Llançà, Costa Brava, Spain – Part 2

6 minutes

Written by David/Photos by Michelle & David

6 minutes

Michelle already did a great job in her last post about her impressions as an outsider of my home town, Llançà. A great location on the Costa Brava (Spain) for culture, food, sport, history and relaxed experiences for all budgets.

Now it’s my turn to add my insider tips. Ready? Steady? Go!

I have to admit that traveling with Michelle back home so many times has given me the chance to see and appreciate the village where I was born through other eyes. I had never imagined how different it would be to visit home as a kind of… tourist 🙂

But let’s start from the beginning.

Two mother tongues

As said by Michelle, Llançà is almost on the border between Spain and France, on the Mediterranean side. As in any other border town in that area, the transit of people and goods for years back and forth between Spain and France has produced a rather special combination of cultures, traditions and especially languages.

Llançà and the French border

Llançà and the French border

Due to its geographical location, French is a common language in the area surrounding border passes in the South of the Pyrenees. For its geopolitical situation, Spanish and Catalan are official languages in Catalonia and both considered mother tongues for many. Add the fact that tourists from all over Europe and America have been visiting Llança since the early 1960’s, and you will easily have a couple of generations speaking 3 or 4 languages fluently in that area!

Ah… the Sea, of course

After spending over 10 years living away from Llançà and coming back only for short periods of holidays, the sea is what I miss the most after my family, friends and food (in this order:) ). To those of you born close to the ocean or living by the coast, I am sure you can understand me. The smell, the breeze, the sound of the waves, the beach, the all-season availability of fresh seafood, the sunrise on the smooth horizon, the reddish sunsets… All that can be found in Llançà!.

Pink sunset over the marina (Llançà, Spain)

Pink sunset over the marina (Llançà, Spain)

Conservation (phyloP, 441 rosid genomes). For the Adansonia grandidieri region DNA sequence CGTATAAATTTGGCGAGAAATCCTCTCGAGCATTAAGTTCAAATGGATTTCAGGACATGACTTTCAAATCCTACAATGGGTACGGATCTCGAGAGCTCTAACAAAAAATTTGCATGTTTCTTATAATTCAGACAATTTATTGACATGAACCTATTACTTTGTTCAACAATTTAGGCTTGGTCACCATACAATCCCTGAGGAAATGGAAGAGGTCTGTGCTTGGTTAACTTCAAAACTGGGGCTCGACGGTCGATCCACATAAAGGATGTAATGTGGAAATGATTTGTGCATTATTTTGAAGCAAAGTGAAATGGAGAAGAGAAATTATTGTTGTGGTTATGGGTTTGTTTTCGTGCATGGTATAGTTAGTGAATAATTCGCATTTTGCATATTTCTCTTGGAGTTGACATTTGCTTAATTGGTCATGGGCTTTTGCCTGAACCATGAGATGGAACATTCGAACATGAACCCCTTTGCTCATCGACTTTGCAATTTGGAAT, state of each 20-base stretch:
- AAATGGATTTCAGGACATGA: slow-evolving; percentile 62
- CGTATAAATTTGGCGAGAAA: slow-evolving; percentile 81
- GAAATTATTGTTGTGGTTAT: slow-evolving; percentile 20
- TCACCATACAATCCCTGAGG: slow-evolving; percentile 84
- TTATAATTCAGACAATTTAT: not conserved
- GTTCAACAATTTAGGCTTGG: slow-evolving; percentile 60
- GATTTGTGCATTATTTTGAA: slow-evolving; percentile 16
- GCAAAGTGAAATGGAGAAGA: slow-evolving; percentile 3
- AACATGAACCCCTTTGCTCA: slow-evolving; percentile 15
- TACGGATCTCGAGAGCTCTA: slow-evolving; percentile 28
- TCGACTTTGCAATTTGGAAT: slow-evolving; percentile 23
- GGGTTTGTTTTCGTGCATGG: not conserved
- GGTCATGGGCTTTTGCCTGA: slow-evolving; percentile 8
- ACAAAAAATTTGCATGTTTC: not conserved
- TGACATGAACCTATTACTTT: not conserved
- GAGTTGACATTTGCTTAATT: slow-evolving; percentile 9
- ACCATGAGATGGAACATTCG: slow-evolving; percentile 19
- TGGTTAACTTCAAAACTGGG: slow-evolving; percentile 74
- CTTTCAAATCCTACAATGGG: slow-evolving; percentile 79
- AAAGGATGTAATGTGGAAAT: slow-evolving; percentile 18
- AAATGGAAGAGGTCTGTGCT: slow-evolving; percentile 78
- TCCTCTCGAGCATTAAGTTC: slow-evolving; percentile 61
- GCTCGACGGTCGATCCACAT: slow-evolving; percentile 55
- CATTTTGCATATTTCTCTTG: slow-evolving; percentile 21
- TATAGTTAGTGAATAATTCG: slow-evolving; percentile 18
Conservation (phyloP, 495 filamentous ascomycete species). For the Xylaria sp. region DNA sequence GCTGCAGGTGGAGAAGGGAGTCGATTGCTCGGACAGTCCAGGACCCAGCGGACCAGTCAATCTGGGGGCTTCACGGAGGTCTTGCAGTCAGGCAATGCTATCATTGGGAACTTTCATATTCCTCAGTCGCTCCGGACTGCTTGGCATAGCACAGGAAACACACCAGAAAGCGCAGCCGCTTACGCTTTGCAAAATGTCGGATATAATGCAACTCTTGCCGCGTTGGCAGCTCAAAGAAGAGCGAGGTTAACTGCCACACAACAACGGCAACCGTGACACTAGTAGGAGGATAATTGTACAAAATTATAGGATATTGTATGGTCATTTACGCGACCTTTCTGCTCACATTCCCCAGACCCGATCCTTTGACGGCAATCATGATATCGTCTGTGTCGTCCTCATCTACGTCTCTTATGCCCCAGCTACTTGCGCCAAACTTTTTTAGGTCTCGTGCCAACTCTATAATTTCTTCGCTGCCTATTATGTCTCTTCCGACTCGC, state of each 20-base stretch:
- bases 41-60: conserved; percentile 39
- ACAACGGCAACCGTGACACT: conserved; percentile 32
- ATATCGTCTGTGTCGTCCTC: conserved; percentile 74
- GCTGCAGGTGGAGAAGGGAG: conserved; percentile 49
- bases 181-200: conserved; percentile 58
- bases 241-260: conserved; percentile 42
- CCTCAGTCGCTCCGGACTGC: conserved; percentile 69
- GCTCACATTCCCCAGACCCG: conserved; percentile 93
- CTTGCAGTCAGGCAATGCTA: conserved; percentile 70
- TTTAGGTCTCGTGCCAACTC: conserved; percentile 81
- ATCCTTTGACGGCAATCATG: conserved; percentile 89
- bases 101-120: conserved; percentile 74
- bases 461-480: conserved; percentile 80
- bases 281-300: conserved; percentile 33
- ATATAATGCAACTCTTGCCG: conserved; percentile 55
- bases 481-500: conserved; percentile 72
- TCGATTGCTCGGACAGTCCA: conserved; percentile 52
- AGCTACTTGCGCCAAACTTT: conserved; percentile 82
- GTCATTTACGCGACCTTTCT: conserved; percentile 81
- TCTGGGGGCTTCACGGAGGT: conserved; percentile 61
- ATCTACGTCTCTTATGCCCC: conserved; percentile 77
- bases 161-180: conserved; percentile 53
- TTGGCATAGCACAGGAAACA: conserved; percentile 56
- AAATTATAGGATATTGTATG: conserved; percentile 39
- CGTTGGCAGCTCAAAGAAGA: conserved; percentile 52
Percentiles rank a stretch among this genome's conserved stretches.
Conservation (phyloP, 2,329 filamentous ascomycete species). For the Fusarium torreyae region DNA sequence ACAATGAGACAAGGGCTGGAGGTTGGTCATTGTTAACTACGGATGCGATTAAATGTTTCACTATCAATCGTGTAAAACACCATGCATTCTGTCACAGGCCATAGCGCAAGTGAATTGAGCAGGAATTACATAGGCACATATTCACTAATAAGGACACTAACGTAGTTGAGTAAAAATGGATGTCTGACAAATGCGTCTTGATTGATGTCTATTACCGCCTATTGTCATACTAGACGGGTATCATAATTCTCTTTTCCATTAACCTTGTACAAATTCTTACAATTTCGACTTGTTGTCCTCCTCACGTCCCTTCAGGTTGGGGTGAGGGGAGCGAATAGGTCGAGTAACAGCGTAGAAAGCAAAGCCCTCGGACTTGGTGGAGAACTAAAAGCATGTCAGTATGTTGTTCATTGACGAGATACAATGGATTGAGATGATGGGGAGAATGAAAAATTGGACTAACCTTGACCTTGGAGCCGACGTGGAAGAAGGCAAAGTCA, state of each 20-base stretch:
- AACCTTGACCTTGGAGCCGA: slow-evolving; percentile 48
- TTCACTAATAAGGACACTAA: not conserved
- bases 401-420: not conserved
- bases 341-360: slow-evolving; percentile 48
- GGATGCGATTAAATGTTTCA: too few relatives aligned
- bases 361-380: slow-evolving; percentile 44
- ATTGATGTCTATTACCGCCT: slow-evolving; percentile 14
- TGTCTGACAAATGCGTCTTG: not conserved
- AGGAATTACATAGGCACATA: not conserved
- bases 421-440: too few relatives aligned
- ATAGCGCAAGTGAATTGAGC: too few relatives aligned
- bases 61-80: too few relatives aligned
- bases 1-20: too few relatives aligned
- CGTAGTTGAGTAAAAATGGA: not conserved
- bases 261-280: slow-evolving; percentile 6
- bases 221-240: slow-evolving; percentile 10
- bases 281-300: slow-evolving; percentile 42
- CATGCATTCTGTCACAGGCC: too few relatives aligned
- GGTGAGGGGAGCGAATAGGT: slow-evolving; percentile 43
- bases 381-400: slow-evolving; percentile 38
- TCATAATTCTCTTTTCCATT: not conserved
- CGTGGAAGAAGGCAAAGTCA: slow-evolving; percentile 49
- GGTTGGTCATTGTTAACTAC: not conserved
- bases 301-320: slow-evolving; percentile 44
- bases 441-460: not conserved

Diving and snorkeling are also awesome all along the Costa Brava, and Llançà is no exception. Even if waters are normally on the cold side until well into Summer, I cannot recommend enough to grab you mask, snorkel and flippers and jump into the water in the early morning for a relaxed experience with lots of marine underwater life to see.

Sea star at the Costa Brava (Llançà, Spain)

Sea star at the Costa Brava (Llançà, Spain)

Commercial fishing is an important activity for the economy of the village. Therefore, if you happen to find the water way too cold for your taste, you can always go and visit the daily fish sale at the “Llotja” of the harbor when the fishermen boats arrive in the afternoon.

Where the Pyrenees meet the sea

If you are more of the trekking type, that area of the Costa Brava happens to be just where the Pyrenees meet the Mediterranean sea. And even if those mountains have suffered several bush fires in the past decades, they still have so much to display. In fact, one of my favourite activities when I am back home is to go trekking with my dad while he stops every two steps to draw my attention to a plant, a tree, an old construction… He happens to have an encyclopaedic knowledge of those mountains and I admire him for that. Michelle and I call it the “Papa F. effect”, with all the love of the world, of course :). And sometimes, after so many stops we even make it to the monastery of St. Pere de Rodes and back in some 12 hours!.

Historical trekking trail from Llançà to the monastery of St. Pere de Rodes

Historical trekking trail from Llançà to the monastery of St. Pere de Rodes

More on Catalan food

It is no secret that eating and drinking is a very popular activity in Spain. Tapas and sangria are known and loved worldwide! Michelle already noted this fact and presented to you some of her favourites here.

The region of Alt Empordà, with Llança to its north, has several other typical dishes worth a try ,with recipes kept deep into the cookbook of every grandma of the area. Here is my selection of mains for you guys!:

  • Escudella. A quite filling soup with chicken, pork and veal broth with cabbage, rice and small noodles common on every Christmas table.
  • Mongetes amb butifarra. A tipically catalan sausage (“butifarra”), barbecued and with a side of boiled or salted white bean dressed with olive oil.
  • Bacallà amb xanfaina. Fried cod fish cooked in a sauce with pepper, onion and tomato.

If you are still hungry, what about a dessert?

  • Pomes rellenes. Oven-backed whole apples with removed core and stuffed with the filling of choice.
  • Coca de Llardons. This one is more an any-time snack ;). Milfeulle pastry with crunchy friend pork fat (“llardons”). Gemma at Cinamon Girl has a whole post on this desert with recipe here, just in case you feel adventurous and want to try.
  • Brunyols. Doghnut-like type of pastry fried and covered in sugar.

And I could go on an on and on… In any case, those diet-conscious out there please proceed with caution :).


In summer time, it is not rare to see full local families preparing paella (another recommendable dish with as many variations as cooks) by the sea or in the woods. Celebrations in Spain happen in big groups of family and friends, also in Llançà. And that can get noisy, believe me :). I can remember the first time Michelle spent a Christmas in Llançà, and being surprised to see how everybody was understanding each other even if multiple loud conversations where going on hahaha. That’s one of the things I didn’t realize until she came with me to my home town. Since then, I find it hilarious!

Do you want to know more? Did I miss anything? Just hit the ‘Leave a Comment’ link at the top of the page and let me know!

Happy traveling!

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